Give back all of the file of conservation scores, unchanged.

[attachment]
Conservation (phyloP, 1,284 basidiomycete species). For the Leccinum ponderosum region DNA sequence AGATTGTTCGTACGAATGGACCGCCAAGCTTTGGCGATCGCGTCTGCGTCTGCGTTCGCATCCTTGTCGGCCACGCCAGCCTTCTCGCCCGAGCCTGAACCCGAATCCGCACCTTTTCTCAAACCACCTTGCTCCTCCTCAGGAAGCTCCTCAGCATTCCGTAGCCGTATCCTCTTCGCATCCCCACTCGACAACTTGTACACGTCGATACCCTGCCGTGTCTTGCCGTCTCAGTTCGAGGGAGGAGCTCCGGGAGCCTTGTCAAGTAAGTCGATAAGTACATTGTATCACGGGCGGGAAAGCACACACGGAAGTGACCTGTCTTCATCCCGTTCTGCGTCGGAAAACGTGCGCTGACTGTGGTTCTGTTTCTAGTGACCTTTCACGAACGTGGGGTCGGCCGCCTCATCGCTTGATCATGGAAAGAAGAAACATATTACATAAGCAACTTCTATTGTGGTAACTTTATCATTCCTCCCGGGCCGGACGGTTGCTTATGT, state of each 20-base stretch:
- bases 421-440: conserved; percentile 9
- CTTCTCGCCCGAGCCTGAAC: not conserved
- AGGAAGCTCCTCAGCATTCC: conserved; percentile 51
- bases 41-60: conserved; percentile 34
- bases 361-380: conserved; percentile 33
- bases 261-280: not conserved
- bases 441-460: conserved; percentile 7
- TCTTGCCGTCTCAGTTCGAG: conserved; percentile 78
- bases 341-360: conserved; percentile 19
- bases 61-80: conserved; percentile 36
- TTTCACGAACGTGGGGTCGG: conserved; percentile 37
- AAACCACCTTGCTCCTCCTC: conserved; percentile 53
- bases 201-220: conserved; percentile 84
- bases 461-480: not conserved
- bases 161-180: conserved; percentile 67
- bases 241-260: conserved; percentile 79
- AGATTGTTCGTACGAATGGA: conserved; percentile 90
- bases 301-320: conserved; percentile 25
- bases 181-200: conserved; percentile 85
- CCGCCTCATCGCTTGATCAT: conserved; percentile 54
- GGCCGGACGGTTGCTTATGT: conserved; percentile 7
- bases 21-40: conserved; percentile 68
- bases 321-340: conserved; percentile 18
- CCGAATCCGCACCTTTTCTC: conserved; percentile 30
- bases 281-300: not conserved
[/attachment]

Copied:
Conservation (phyloP, 1,284 basidiomycete species). For the Leccinum ponderosum region DNA sequence AGATTGTTCGTACGAATGGACCGCCAAGCTTTGGCGATCGCGTCTGCGTCTGCGTTCGCATCCTTGTCGGCCACGCCAGCCTTCTCGCCCGAGCCTGAACCCGAATCCGCACCTTTTCTCAAACCACCTTGCTCCTCCTCAGGAAGCTCCTCAGCATTCCGTAGCCGTATCCTCTTCGCATCCCCACTCGACAACTTGTACACGTCGATACCCTGCCGTGTCTTGCCGTCTCAGTTCGAGGGAGGAGCTCCGGGAGCCTTGTCAAGTAAGTCGATAAGTACATTGTATCACGGGCGGGAAAGCACACACGGAAGTGACCTGTCTTCATCCCGTTCTGCGTCGGAAAACGTGCGCTGACTGTGGTTCTGTTTCTAGTGACCTTTCACGAACGTGGGGTCGGCCGCCTCATCGCTTGATCATGGAAAGAAGAAACATATTACATAAGCAACTTCTATTGTGGTAACTTTATCATTCCTCCCGGGCCGGACGGTTGCTTATGT, state of each 20-base stretch:
- bases 421-440: conserved; percentile 9
- CTTCTCGCCCGAGCCTGAAC: not conserved
- AGGAAGCTCCTCAGCATTCC: conserved; percentile 51
- bases 41-60: conserved; percentile 34
- bases 361-380: conserved; percentile 33
- bases 261-280: not conserved
- bases 441-460: conserved; percentile 7
- TCTTGCCGTCTCAGTTCGAG: conserved; percentile 78
- bases 341-360: conserved; percentile 19
- bases 61-80: conserved; percentile 36
- TTTCACGAACGTGGGGTCGG: conserved; percentile 37
- AAACCACCTTGCTCCTCCTC: conserved; percentile 53
- bases 201-220: conserved; percentile 84
- bases 461-480: not conserved
- bases 161-180: conserved; percentile 67
- bases 241-260: conserved; percentile 79
- AGATTGTTCGTACGAATGGA: conserved; percentile 90
- bases 301-320: conserved; percentile 25
- bases 181-200: conserved; percentile 85
- CCGCCTCATCGCTTGATCAT: conserved; percentile 54
- GGCCGGACGGTTGCTTATGT: conserved; percentile 7
- bases 21-40: conserved; percentile 68
- bases 321-340: conserved; percentile 18
- CCGAATCCGCACCTTTTCTC: conserved; percentile 30
- bases 281-300: not conserved